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Home > Talk To Me (2023): A Stylish Horror Thriller For The Modern Teenager

Talk To Me (2023): A Stylish Horror Thriller For The Modern Teenager

Talk To Me

Astral Tricksters Best the Depressed Once Again

Talk to Me stitches apt social commentary between cleverly edited plot sequences with just enough shock value to throw audiences off. The Phillipou brothers’ A24 debut is cautiously uncomplicated. Its cut-and-dried plot seems more like a backdrop for the film’s lucid writing and dead-on cast. The directors’ quiet ascension after years of experience in cinema has to be a slow roll for what they have planned next.

The twins know that they know what they’re doing. It’s immediately obvious that their notoriety is hard-earned and long overdue – if Talk to Me says anything, it’s that they’re holding back. Cheeky YouTubers at heart, the movie opens with a stretching scene at a Project X-esque party over a single take blasting Lucianblomkamp & IJALE’s Ducks In A Row.

Danny and Michael Philippou are still very young in the film industry. Talk to Me touches on throes and tokens familiar to teenagers and twenty-somethings across all four hemispheres. Otis Dhanji and Zoe Terakes’ respective performances expertly embody the short-lived social capital of acquiring fashionably queer boyfriends and the terrifying allure of tomboy divas. If that sounds like a mouthful, wait until Dhanji’s scene with the bulldog. And the foot stuff later on. There are levels to it.

Hand-holding, denial, anger, and bargaining

With her choppy box-dyed bangs, cartilage piercings, and loose-fit long sleeves, Sophie Wilde as Mia epitomizes the coveted lobotomy-chic look few people can actually pull off. Emotionally unavailable, socially awkward, and painfully bored, her character spirals to rock bottom in a cataclysm of cheap thrills and fake friends in the years following her mother’s suicide. More than anything, Talk to Me highlights how susceptible young people today can be to depression and addiction.

Such weighty messages are sprinkled with sporadic flashes of levity, from cuts of screaming along to music on a car ride home to Crazy Frog text tones that come out of nowhere. Compared to what makes up its remainder, these bursts of humor are few and far between in Talk to Me, which turns out to be very dark by the end. It calls attention to the distance between characters nonverbally, amplifying the clattering of an iPhone keyboard, muffling lazy lies, and panning to eye contact left unmet.

One montage seamlessly glamorized by Mitosan’s Amen effectively encompasses Talk to Me to its core: the enthralling rush of a come-up abruptly interrupted by something that’s nearly too gruesome to witness. Talk to Me masters this sort of bait and switch in an overarching effort to slip in the stark drawbacks which come hand-in-hand with self-medication. There were some truly twisted minds behind this production. A few scenes almost take it too far.

Talk to Me

Loss of innocence in a digital panopticon

Trapped in their own excruciatingly over-documented existences, a group of high schoolers turns to inducing possession for fun. The game is attention-grabbing and stylishly nihilistic, enforcing learned helplessness in ritualized obedience to the near-death experience, an intoxicating abstraction of deviant worship. It’s just provocative enough without coming off as too contrived.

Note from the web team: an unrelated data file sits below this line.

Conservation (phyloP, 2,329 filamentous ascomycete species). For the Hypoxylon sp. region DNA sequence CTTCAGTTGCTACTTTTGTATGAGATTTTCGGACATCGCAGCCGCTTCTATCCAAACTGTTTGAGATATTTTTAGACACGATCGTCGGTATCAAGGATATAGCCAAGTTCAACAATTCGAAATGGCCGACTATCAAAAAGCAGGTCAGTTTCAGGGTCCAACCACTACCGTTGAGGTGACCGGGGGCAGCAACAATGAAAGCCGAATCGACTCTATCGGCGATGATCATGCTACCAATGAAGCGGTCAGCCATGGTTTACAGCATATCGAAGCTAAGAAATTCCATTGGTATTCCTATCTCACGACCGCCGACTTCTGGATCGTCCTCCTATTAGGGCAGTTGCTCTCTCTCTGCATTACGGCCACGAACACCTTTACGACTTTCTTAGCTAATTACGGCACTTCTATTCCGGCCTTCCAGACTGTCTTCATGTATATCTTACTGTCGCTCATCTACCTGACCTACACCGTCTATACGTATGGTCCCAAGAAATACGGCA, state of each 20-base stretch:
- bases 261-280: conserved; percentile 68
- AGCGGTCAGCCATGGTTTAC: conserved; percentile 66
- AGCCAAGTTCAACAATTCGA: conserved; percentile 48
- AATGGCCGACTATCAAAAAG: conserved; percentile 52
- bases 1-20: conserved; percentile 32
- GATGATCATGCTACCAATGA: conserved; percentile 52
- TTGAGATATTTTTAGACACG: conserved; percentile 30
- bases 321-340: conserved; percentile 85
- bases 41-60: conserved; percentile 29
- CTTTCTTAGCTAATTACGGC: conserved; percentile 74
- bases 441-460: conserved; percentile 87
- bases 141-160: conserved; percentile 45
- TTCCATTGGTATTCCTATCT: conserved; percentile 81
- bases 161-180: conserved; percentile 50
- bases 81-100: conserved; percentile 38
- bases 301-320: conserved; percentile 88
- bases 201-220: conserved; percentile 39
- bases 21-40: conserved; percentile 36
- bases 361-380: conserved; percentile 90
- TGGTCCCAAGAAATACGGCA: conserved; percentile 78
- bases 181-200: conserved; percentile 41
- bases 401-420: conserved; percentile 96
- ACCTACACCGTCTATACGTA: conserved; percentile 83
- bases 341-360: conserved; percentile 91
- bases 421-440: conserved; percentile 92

The only cost: coming face-to-face with decaying visions of mortality, the trailing side effects of which include hallucinations, recurring nightmares, and a warped sense of reality. The novelty quickly draws Mia in, closely followed by 14-year-old Riley (Joe Bird), who asks a friend early on in the film, “Do cigarettes give you cancer right away?”.

The rest of the movie follows a formula from there that’s unfortunately all too familiar. With suicide at its forefront, Talk to Me toys with the idea of feigning our responsibility to take care of each other. A scene involving a kangaroo that at first seems trivial is echoed in Mia’s regrets about her mother, her nonexistent relationship with her father, and trying to fit in with her chosen family. The marsupial serves as a bleak and complicated metaphor; it equates putting something out of its misery to listening to its cries for help. If something is mortally wounded, which one is the right choice if no one is watching? If someone is, how would an intervention or lack of one be balanced out in time?

Hard-to-handle truths and manicured lies

Talk to Me offers no definitive closure, but poses an interesting thought experiment following the unseen implications behind violent acts of this nature. The movie imagines a world surrounded by the dead, just as lonely, desperate, and dishonest as the living are. It goes to show that taking anyone for granted comes with grave consequences. Humans crave to be what they are not on either side of their demise; by incessantly choreographing our lives we strive for immortality, divining signs and signals in a blind search for meaning after death. If life is a state of equilibrium – some entropic limbo through eternity – then the only lasting value can be found in the bonds we forge and return to despite of the unending chaos. Talk to Me is abruptly cruel and incredibly derisive for its ostensibly fatuous storyline. It gets two disembodied thumbs up from Dead Talk News. A24’s latest stab at elevated horror is now playing in theaters everywhere.

Talk to Me

Talk To Me (2023) Official A24 Trailer

Source: Dead Talk Live

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Avery Pearson has written long-form print pieces, thought leadership articles, and web copy for startups and nonprofits. Her work has been featured in Ocean News & Technology.